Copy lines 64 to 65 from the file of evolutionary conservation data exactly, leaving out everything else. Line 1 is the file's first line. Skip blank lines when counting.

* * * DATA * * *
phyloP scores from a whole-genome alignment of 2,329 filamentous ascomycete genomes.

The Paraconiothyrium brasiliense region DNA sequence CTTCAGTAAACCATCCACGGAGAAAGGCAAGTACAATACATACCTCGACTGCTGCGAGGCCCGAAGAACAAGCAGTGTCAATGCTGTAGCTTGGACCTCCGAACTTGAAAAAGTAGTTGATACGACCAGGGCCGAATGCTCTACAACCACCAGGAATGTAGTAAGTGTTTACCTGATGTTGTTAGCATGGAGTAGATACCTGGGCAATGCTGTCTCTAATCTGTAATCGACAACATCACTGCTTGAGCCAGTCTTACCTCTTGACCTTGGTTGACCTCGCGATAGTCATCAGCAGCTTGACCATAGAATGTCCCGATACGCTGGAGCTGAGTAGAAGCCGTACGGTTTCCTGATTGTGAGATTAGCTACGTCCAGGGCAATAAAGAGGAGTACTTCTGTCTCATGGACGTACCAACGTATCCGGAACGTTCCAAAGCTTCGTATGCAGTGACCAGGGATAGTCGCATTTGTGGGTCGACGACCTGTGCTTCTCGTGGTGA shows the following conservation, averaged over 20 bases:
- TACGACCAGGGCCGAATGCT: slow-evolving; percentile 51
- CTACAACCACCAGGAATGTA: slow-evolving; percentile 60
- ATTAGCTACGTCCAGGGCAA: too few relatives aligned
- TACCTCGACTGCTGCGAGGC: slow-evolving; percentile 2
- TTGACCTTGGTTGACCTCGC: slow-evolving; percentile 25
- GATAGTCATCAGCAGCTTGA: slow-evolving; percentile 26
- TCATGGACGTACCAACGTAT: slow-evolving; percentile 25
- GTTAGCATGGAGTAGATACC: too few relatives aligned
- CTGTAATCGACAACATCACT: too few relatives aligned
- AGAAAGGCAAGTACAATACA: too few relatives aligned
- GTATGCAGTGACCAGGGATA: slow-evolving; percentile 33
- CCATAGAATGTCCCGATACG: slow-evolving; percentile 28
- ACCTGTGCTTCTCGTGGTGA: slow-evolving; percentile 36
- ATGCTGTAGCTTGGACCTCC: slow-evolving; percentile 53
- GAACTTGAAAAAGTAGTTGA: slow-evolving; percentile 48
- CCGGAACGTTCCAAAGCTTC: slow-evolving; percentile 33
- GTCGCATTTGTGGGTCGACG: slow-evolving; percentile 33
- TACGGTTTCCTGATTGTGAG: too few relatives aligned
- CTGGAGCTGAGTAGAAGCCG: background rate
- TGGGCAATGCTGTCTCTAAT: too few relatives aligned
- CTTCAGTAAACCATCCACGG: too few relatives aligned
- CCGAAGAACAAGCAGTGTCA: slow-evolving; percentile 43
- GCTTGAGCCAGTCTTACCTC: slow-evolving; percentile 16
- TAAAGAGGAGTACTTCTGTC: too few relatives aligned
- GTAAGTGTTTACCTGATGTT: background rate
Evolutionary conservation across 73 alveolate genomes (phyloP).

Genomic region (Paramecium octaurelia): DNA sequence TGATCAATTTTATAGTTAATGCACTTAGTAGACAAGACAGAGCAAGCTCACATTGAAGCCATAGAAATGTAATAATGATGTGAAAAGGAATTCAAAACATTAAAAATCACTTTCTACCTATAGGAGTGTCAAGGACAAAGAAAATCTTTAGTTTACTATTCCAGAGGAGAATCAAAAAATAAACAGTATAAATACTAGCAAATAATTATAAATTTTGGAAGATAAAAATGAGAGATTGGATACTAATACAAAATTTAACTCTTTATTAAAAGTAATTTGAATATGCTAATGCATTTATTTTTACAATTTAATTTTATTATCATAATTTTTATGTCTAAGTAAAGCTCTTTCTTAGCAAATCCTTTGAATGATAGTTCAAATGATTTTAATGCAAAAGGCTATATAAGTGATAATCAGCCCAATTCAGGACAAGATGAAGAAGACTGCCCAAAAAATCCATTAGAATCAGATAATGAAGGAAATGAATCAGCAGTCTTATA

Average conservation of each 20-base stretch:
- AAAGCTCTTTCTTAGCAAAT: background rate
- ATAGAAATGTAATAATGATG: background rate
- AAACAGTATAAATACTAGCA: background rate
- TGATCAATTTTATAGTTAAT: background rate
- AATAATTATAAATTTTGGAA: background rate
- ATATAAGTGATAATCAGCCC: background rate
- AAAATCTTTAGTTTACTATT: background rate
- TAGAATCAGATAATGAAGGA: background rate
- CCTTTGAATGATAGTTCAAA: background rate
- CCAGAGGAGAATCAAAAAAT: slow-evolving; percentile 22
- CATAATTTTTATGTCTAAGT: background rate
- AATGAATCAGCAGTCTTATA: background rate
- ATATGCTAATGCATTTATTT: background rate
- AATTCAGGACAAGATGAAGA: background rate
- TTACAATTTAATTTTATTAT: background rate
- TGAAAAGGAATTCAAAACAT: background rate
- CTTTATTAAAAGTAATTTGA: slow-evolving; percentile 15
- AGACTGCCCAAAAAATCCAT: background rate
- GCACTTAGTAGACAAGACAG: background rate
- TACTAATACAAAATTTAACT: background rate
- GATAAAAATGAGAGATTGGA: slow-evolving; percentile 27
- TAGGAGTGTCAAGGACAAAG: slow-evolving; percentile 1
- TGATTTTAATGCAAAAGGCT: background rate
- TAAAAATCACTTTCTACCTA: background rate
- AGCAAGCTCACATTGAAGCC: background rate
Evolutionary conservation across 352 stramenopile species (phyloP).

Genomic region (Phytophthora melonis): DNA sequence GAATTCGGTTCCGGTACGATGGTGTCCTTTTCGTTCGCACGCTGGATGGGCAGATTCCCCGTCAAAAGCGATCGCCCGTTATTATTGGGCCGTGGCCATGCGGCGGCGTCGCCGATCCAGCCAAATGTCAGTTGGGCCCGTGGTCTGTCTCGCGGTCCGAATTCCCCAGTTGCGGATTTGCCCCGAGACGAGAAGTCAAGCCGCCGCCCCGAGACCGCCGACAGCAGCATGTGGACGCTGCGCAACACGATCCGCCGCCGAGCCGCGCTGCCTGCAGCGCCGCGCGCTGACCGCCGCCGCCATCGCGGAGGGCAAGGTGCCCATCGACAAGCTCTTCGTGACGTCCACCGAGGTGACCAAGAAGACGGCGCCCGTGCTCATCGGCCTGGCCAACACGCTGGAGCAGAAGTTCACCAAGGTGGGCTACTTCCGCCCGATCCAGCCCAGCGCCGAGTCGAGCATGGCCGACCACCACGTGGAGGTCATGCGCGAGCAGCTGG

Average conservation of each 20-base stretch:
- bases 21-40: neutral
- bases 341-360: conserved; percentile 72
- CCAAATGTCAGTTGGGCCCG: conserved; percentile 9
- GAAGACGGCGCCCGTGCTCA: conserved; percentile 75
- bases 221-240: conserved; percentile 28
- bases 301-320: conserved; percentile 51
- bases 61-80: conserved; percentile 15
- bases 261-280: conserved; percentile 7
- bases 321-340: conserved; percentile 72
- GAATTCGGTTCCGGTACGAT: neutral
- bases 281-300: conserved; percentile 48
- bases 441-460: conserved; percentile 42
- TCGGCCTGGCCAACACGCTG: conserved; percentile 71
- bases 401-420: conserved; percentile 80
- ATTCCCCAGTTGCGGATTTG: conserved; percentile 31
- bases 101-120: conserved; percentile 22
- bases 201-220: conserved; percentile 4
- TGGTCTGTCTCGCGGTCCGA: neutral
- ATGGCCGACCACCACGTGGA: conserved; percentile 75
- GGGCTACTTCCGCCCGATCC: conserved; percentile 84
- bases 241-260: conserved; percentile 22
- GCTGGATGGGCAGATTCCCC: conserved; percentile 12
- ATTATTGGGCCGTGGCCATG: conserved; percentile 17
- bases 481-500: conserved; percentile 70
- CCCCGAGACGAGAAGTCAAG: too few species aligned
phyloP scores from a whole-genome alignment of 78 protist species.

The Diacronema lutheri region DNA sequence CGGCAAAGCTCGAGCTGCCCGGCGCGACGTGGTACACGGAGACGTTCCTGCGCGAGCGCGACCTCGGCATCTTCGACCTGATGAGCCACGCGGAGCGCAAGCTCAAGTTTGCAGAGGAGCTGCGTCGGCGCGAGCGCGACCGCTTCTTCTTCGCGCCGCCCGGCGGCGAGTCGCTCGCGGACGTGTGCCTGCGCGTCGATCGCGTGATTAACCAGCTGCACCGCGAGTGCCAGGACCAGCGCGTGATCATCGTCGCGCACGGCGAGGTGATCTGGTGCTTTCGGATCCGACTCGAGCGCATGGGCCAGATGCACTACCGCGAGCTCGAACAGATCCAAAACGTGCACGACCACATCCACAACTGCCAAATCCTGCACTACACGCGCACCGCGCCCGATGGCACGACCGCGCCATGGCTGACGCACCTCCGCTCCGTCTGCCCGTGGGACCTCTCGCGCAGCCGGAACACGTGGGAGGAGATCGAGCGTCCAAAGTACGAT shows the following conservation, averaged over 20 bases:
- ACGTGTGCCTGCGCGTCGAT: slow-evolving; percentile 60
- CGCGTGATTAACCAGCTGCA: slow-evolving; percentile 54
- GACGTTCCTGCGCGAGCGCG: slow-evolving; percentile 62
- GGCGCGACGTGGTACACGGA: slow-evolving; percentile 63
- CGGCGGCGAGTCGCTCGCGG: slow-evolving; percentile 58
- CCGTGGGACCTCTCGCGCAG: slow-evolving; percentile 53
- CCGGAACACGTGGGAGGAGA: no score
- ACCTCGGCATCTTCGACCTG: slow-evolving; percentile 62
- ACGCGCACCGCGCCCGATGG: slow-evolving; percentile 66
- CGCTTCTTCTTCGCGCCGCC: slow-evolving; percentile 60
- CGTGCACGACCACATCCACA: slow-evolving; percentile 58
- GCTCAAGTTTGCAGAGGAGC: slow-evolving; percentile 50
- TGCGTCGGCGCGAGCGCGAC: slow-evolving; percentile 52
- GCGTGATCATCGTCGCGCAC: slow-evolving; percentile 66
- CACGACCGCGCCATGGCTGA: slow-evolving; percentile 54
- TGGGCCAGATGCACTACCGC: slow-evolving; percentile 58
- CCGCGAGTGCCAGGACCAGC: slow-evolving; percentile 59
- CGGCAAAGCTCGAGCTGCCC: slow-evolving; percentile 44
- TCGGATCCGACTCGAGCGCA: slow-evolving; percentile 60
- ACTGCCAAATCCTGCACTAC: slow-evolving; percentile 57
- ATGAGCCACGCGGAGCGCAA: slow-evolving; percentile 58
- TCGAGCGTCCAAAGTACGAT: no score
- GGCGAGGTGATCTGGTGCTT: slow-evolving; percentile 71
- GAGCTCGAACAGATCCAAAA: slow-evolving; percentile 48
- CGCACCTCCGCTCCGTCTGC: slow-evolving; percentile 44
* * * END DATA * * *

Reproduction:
- bases 301-320: conserved; percentile 51
- bases 61-80: conserved; percentile 15